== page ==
Updated below...and again...and again
The rightwing blogosphere has tried to set the bar for what disqualifies a blogger from working on a political campaign so low that they've set themselves up to knock almost every single Republican staffer out of contention for their views. While attention is being brought on the Edwards campaign has started to gain traction, I have to wonder why Republicans are given such a free pass on their personnel decisions. As the likes of Michelle Malkin and Dan Riehl think that that low-mid level personnel decisions that campaigns make are fair game for unfair public scrutiny, it's time that we gave a serious look at some of the key figures that are working for leading Republican presidential candidates.
John McCain employs blogger Patrick Hynes of Ankle Biting Pundits. As a McCain employee, Hynes began attacking McCain's rivals without disclosing his ties to the McCain campaign, a deep insight into Hynes' weak ethical compass. Hynes was also levying false charges against liberal bloggers for being paid shills during the net neutrality fight.
Miner: Is it fair to call America a "Christian nation"?Hyne's keeps dubious company - his co-blogger titled a post "Barbara Boxer: Arrogant *itch." For those wondering, the content of the post makes it clear that the * signifies a "B."
Hynes: Yes. America is a Christian nation. As I write in my book, "Is America a Christian nation? Of course it is. Don't be ridiculous. What a stupid question.
McCain also hired Trey Walker, a man who's been investigated for election fraud and is a big fan of the attack smears on McCain during the 2000 primary. McCain's staffing policy seems to be to hire the dirtiest operatives with the most sordid history and bring their skills to bear for him.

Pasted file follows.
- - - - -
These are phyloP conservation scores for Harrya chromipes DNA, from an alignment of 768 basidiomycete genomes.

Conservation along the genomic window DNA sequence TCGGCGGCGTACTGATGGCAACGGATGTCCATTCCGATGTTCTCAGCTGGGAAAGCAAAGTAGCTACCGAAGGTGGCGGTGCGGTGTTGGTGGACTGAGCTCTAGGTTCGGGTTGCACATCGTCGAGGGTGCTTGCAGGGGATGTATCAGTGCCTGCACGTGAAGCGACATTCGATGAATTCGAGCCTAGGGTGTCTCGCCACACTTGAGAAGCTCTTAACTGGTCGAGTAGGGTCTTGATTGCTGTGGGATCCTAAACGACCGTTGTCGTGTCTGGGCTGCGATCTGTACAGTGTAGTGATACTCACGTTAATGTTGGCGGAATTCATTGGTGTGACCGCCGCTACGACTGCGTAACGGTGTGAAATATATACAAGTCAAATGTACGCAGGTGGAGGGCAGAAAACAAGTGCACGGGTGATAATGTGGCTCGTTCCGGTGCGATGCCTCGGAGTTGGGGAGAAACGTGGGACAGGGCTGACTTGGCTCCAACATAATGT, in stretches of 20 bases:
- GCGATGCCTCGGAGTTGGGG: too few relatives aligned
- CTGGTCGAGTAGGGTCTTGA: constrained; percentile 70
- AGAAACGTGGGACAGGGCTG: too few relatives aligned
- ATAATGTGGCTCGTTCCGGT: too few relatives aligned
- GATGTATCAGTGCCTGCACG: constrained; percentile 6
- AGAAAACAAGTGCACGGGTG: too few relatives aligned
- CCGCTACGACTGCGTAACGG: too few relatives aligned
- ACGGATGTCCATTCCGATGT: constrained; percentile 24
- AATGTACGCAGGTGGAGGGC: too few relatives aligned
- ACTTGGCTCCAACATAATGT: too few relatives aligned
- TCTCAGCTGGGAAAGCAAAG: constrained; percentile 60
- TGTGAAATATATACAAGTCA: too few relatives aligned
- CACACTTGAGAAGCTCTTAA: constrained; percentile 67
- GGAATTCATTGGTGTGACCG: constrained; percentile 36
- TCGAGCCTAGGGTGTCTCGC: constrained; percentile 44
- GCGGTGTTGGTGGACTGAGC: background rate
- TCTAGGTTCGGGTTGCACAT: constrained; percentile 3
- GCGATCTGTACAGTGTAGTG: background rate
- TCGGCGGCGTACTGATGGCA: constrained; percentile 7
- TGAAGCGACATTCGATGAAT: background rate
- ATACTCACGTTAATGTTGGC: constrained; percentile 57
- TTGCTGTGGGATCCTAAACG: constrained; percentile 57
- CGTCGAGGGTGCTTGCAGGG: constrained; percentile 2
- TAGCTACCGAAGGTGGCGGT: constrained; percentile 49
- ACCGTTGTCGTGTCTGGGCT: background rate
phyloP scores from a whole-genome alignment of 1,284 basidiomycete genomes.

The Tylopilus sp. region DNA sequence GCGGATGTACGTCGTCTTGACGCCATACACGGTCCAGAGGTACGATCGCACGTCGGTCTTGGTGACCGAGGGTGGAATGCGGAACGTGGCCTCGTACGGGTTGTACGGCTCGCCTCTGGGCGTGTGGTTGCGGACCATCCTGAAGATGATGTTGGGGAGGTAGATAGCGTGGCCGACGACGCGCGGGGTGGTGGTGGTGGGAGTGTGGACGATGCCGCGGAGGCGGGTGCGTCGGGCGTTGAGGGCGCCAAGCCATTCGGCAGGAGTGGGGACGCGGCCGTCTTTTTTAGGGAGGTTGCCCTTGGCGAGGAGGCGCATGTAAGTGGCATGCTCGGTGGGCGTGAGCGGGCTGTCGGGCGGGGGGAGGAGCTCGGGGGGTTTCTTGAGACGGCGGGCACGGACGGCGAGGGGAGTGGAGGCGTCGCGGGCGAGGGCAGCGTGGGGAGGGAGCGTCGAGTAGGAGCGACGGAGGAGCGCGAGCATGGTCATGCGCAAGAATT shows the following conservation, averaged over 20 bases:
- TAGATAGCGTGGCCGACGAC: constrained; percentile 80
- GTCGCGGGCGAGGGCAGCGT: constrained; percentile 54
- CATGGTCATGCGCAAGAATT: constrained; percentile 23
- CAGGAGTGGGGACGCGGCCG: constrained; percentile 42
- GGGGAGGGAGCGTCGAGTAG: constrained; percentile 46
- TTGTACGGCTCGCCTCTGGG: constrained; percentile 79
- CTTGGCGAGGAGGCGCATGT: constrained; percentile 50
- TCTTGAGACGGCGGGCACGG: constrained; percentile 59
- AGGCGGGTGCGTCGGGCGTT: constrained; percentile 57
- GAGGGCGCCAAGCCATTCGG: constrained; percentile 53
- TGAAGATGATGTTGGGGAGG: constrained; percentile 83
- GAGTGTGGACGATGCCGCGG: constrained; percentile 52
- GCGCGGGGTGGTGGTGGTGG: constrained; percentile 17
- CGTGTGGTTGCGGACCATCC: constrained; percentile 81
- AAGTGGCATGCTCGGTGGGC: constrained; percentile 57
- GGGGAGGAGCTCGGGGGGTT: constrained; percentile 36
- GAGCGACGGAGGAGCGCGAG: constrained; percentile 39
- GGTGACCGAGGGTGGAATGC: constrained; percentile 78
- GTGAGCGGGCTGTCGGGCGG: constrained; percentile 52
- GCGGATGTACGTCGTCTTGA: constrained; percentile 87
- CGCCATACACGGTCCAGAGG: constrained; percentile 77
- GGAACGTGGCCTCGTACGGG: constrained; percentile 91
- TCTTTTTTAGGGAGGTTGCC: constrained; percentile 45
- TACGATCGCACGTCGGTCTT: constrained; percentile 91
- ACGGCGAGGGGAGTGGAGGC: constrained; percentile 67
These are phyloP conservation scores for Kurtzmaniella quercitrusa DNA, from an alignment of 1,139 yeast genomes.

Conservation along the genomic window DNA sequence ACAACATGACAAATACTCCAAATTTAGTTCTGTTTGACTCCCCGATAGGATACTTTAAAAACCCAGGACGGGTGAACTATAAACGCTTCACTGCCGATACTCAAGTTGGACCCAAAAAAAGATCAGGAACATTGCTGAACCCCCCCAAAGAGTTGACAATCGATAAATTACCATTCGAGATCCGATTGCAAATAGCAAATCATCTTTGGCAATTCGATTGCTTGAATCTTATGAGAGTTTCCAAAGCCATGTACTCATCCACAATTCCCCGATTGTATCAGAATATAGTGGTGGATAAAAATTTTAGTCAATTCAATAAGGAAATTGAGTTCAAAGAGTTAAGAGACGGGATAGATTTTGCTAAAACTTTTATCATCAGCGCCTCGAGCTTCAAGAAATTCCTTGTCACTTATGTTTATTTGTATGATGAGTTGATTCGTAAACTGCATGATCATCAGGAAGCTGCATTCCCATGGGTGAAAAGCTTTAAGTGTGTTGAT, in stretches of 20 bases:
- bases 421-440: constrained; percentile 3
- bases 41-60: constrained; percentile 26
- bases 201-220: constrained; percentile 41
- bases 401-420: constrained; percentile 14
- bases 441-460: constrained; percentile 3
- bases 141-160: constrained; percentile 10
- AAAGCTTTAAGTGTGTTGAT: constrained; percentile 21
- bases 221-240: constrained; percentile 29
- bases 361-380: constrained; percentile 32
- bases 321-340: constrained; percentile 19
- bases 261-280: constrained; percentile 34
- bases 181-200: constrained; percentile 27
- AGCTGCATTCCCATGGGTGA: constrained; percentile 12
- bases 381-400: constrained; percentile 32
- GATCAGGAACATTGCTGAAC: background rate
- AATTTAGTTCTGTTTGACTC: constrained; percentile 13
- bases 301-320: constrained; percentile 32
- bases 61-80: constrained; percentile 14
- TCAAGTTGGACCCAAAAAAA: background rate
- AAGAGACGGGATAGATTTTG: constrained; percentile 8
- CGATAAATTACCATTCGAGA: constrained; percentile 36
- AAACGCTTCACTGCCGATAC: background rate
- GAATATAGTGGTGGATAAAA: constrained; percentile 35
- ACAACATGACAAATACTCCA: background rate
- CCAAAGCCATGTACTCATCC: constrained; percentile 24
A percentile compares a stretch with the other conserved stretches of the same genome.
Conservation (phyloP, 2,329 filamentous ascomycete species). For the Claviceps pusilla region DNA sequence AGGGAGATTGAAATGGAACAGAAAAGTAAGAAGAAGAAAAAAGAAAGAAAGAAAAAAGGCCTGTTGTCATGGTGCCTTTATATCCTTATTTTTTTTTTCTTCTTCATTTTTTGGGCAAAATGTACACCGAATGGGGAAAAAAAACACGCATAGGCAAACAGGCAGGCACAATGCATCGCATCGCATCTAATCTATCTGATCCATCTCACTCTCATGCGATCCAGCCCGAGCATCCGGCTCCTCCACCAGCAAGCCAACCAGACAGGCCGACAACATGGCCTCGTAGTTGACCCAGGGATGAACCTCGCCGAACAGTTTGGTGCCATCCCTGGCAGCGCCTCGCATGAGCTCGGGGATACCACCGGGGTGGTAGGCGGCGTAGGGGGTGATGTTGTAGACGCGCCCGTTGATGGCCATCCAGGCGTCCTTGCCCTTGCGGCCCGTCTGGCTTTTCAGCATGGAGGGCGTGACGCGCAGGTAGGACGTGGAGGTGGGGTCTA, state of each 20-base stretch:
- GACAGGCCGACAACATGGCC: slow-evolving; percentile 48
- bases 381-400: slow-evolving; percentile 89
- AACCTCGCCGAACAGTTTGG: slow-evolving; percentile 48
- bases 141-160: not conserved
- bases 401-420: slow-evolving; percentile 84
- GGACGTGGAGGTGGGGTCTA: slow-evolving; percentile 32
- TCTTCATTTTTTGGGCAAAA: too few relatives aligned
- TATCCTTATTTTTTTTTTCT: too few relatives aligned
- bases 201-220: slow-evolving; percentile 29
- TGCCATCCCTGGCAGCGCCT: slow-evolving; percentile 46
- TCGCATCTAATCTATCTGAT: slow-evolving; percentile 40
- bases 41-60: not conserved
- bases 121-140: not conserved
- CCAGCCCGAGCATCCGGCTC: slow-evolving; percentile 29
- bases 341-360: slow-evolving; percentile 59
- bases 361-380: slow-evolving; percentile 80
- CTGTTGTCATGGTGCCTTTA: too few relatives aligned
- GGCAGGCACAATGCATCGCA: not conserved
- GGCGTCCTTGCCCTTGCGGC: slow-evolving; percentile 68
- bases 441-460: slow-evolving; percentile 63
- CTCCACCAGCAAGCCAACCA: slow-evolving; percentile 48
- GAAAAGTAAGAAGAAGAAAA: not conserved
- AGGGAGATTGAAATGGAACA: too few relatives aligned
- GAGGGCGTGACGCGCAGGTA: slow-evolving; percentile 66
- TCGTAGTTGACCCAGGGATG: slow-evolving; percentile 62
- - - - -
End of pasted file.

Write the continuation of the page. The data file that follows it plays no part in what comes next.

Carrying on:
Honesty was never one of Patrick Ruffini's strengths, as he was a misleading source for the Washington Post during his time as an operative for the RNC.
Much of the outrage surrounding the Edwards' campaigns hiring of Amanda Marcotte of Pandagon and Melissa of Shakespeare's Sister derives from the complaints of Bill Donohue of the Catholic League, a man who famously uttered this:
"We've already won. Who really cares what Hollywood thinks? All these hacks come out there. Hollywood is controlled by secular Jews who hate Christianity in general and Catholicism in particular. It's not a secret, okay? And I'm not afraid to say it. ... Hollywood likes anal sex. They like to see the public square without nativity scenes. I like families. I like children. They like abortions. I believe in traditional values and restraint. They believe in libertinism. We have nothing in common. But you know what? The culture war has been ongoing for a long time. Their side has lost." [MSNBC, Scarborough Country, 12/8/04]Donohue's own moral compass is something to be shunned, as we see in this defense of sexual predation.
As for the alleged abuse, it's time to ask some tough questions. First, there is a huge difference between being groped and being raped, so which was it Mr. Foley? Second, why didn't you just smack the clergyman in the face? After all, most 15-year-old teenage boys wouldn't allow themselves to be molested. So why did you?"But the controversy isn't just about the hypocritical blow-hards who have promoted it to the pages of the New York Times. It isn't just about internet politics either.